Students participate in Rutgers Hazing Prevention Week


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Rutgers students aim to put an end to hazing through Rutgers Hazing Prevention Week (RHPW), a week-long series of events created to help students become more socially responsible and aware.

RHPW takes place to affirm greek life’s dedication to a safe campus, said Erin Kearns, a School of Environmental and Biological Sciences senior and member of Gamma Sigma Alpha sorority.

“If one person’s being hazed, it’s an issue,” she said. “I’m sure that most organizations can understand the importance of treating new members with the respect and dignity that they deserve.”

National Hazing Prevention Week is usually at a different time from Rutgers’ week, she said. This is due to the University recruiting at a different time from other organizations nation-wide.

There are about 86 unique organizations existing or pending at Rutgers, she said.

The University has its own guidelines defining hazing, as do each chapter’s national organization, she said.

“Hazing as the Panhellenic Council defines it is any action that is demeaning, physically or mentally harmful,” Kearns said.

This definition is broad enough that it would be difficult to say at any point that hazing has been removed from Rutgers, she said. This does not stop these organizations from trying to eradicate it within fraternities and sororities.

Bharath Krishnamurthi, a School of Engineering senior and president of the Theta Tau fraternity, said their national organization has a "Zero-Tolerance No Hazing" policy which members are required to be familiar with. 

They otherwise follow the University social and policy guidelines, he said in an email. 

Theta Tau also has its own set of guidelines, which explain what students may and may not do, he said.

Normally hazing prevention week is a joint activity between the three main councils for greek life, said Gailen Davis, a School of Environmental and Biological Sciences senior and member of Sigma Kappa sorority. This year, the Panhellenic Council, Interfraternity Council and Multicultural Greek Council each hosted their own events.

“We thought it would be more beneficial and effective to do our hazing prevention events separately,” she said. “(I’m part of) the Panhellenic Council so I (organized) the social responsibility workshop.”

Topics ranging from big/little relationships to alcohol usage to mental health awareness were covered in this workshop, she said.

This event was held in conjunction with Counseling and Psychiatric Services, Kearns said.

Ensuring the safety of students, including new pledges, was a chief goal, Davis said. One of the ultimate goals is to create a “hazing-free” zone on campus.

There were several events over the last week to educate students about hazing, Davis said.

These included a social media push during which students pledged not to haze others and a photo competition, Kearns said.

The digital push included a petition pushing for that students signed online, she said.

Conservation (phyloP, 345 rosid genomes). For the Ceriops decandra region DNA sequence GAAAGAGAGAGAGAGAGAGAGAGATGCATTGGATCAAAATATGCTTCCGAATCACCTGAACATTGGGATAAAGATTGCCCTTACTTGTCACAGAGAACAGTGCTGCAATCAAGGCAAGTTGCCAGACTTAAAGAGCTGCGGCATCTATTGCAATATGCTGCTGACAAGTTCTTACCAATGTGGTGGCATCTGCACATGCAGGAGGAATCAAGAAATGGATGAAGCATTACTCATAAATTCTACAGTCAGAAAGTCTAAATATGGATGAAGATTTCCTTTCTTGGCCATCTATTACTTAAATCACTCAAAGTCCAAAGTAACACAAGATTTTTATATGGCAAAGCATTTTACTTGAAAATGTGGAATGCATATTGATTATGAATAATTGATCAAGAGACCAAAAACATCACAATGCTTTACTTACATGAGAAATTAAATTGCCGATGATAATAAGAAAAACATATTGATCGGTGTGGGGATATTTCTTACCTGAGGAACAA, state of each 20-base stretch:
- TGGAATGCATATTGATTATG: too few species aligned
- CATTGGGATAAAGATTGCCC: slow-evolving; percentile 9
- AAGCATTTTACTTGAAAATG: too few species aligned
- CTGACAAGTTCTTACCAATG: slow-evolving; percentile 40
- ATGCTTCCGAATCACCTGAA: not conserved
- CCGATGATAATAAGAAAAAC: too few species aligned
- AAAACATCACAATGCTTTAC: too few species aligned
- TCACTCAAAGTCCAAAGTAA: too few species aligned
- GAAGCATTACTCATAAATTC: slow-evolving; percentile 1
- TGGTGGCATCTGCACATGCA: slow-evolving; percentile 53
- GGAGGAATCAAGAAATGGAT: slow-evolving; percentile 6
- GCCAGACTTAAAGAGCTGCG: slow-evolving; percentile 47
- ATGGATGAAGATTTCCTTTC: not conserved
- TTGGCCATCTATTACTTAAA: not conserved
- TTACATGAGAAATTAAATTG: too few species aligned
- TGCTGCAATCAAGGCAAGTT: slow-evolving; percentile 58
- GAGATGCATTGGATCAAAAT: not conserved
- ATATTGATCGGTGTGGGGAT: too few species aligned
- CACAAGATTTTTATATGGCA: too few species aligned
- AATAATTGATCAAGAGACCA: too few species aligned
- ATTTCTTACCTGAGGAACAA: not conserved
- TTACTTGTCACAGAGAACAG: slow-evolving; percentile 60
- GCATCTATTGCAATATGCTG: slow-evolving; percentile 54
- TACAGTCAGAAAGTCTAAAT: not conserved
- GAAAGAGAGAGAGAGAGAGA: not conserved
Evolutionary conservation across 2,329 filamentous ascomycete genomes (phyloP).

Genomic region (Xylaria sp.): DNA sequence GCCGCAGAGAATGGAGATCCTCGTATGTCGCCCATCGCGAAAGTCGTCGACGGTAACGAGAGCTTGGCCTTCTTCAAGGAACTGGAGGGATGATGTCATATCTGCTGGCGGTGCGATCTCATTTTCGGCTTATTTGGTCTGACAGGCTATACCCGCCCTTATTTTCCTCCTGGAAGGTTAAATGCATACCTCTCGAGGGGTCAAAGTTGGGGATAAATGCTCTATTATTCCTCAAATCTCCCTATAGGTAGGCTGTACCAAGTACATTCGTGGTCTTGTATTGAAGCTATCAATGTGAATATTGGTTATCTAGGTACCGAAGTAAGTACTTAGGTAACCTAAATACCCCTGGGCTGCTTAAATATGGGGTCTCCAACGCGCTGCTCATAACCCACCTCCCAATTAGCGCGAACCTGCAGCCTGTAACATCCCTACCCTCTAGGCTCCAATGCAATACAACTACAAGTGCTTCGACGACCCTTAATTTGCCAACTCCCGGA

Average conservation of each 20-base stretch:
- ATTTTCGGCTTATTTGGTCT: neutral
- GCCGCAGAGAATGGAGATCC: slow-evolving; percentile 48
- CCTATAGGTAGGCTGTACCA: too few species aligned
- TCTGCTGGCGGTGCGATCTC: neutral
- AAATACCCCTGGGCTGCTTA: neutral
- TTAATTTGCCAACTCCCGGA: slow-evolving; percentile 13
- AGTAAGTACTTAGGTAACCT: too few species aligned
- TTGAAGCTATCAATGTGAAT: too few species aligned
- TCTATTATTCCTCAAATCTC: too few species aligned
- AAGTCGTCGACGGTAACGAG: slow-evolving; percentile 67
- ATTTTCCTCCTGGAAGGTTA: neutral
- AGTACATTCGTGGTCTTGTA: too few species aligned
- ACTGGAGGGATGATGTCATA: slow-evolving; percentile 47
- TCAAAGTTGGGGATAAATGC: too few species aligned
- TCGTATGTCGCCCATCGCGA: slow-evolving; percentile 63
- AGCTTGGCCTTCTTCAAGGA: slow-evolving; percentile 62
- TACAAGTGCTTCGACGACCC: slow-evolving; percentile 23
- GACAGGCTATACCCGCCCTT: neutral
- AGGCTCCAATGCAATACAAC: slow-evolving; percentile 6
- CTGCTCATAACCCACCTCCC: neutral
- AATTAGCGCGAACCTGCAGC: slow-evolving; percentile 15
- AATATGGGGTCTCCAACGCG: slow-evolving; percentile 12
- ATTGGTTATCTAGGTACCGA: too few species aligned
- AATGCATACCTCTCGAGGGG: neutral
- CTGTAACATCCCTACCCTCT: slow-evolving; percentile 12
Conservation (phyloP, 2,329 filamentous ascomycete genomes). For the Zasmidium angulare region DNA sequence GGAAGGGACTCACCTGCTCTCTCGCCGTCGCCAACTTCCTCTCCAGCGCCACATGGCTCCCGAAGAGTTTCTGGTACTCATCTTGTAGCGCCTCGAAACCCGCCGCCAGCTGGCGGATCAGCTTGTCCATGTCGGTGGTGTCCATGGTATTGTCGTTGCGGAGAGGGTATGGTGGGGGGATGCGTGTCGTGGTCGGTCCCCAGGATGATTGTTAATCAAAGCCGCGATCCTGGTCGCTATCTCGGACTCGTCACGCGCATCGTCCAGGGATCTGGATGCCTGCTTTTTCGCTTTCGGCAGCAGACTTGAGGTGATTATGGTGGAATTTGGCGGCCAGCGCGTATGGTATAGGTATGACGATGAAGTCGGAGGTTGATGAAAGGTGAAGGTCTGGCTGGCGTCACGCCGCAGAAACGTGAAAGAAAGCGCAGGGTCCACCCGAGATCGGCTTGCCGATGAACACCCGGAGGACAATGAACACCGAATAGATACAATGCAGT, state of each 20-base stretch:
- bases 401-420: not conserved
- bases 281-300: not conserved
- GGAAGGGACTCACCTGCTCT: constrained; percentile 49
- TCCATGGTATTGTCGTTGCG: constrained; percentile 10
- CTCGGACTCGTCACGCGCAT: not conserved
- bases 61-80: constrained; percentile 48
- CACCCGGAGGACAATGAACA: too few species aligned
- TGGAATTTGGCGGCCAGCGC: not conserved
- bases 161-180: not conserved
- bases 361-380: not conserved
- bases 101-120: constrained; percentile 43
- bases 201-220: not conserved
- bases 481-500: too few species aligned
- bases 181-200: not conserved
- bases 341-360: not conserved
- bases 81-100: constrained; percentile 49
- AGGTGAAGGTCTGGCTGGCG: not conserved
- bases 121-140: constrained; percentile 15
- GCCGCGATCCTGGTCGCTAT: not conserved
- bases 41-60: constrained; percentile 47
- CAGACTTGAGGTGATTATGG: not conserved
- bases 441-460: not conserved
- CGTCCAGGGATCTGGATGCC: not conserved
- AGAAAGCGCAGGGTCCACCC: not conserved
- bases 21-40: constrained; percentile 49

Students can continue to sign this petition at any time, Davis said.

The sorority which won the competition received $350 which benefited the Children’s Miracle Network, she said.

A candlelight vigil and a carnival were planned for last week but were both canceled due to weather concerns, Kearns said.

“The candlelight vigil (was) rained out and that was in honor of all the victims of hazing,” Davis said. “Friday’s event was also rained out, and that was a carnival where you could sign a banner … (and) hazing pledge cards.”

The carnival was supposed to celebrate not having any major infractions in recent times, Kearns said.

The vigil would most likely not be rescheduled, Davis said. The carnival may be combined with the one already planned for Greek Week, which will take place later this semester.

“We can focus on the now and moving forward,” Kearns said. “We want to make sure everybody’s knowledgeable about our policies and that new members know how to reach out if there are any infractions.”

Students who experience hazing at the University have many resources, Kearns said. Each individual organization has an advisor who oversees the students. Students can also reach out to the executive board with the councils, the chapter boards or the Office of Student Conduct.

Other resources include Fraternity and Sorority Affairs or Residence Assistants, Davis said. Students can also visit Counseling and Psychiatric Services (CAPS).

Most of these resources cannot keep concerns confidential, especially if an investigation or disciplinary action is required, she said.

“The most important thing is talking to someone and doing something about (the issue),” she said.

Hazing is no longer a major issue with greek life at Rutgers, Kearns said. There is always room for improvement though.

These incidents are only a remote and minor subgroup of organizations, Kearns said. They do not represent the vast majority of students.

Joining greek life was a good decision for Kearns, she said. She said the sheer number of organizations on campus ensure that everyone can find a space.

Davis said these organizations should be welcoming, rather than hazing. She does not consider any group that hazes to be a proper example of greek life.

“(Greek life) does not make me better than anyone else but it makes me better than I used to be,” she said. “I would not have my job or experience or leadership position without it.”


Nikhilesh De

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